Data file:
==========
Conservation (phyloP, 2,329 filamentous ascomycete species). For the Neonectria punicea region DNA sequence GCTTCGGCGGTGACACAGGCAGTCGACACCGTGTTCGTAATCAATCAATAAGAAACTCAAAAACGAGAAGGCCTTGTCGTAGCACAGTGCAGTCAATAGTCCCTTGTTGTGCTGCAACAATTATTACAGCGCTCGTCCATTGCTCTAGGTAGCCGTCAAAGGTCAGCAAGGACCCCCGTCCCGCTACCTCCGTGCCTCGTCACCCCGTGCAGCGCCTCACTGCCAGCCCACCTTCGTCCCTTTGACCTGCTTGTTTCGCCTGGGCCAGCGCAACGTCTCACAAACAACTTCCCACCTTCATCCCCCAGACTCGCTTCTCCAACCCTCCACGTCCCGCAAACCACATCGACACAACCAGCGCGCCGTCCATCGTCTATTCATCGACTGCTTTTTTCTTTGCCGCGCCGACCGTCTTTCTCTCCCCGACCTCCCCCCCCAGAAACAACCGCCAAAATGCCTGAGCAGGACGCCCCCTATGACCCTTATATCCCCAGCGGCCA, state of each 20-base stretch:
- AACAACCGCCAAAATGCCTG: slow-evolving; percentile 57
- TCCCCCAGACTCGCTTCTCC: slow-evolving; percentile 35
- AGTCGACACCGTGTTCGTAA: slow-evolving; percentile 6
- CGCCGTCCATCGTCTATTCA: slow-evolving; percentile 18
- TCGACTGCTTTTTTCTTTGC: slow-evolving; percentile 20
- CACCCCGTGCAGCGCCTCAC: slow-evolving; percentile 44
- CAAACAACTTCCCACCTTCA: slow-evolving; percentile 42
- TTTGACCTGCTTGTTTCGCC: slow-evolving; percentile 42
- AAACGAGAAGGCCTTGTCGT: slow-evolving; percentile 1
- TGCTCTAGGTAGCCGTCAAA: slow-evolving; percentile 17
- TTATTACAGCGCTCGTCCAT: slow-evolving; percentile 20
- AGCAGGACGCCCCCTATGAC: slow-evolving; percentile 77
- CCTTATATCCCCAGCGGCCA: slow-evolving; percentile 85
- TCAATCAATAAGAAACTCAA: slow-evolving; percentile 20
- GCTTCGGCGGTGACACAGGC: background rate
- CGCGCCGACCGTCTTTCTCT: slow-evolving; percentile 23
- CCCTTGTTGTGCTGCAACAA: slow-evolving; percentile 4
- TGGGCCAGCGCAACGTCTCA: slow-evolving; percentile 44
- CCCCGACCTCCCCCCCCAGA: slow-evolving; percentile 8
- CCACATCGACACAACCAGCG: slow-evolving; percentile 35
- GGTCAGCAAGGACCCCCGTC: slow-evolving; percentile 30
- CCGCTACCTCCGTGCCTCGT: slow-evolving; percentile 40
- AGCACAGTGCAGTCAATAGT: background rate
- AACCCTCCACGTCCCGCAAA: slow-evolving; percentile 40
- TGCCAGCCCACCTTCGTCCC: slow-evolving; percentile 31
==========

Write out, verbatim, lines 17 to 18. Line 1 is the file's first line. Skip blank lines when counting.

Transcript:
- CGCGCCGACCGTCTTTCTCT: slow-evolving; percentile 23
- CCCTTGTTGTGCTGCAACAA: slow-evolving; percentile 4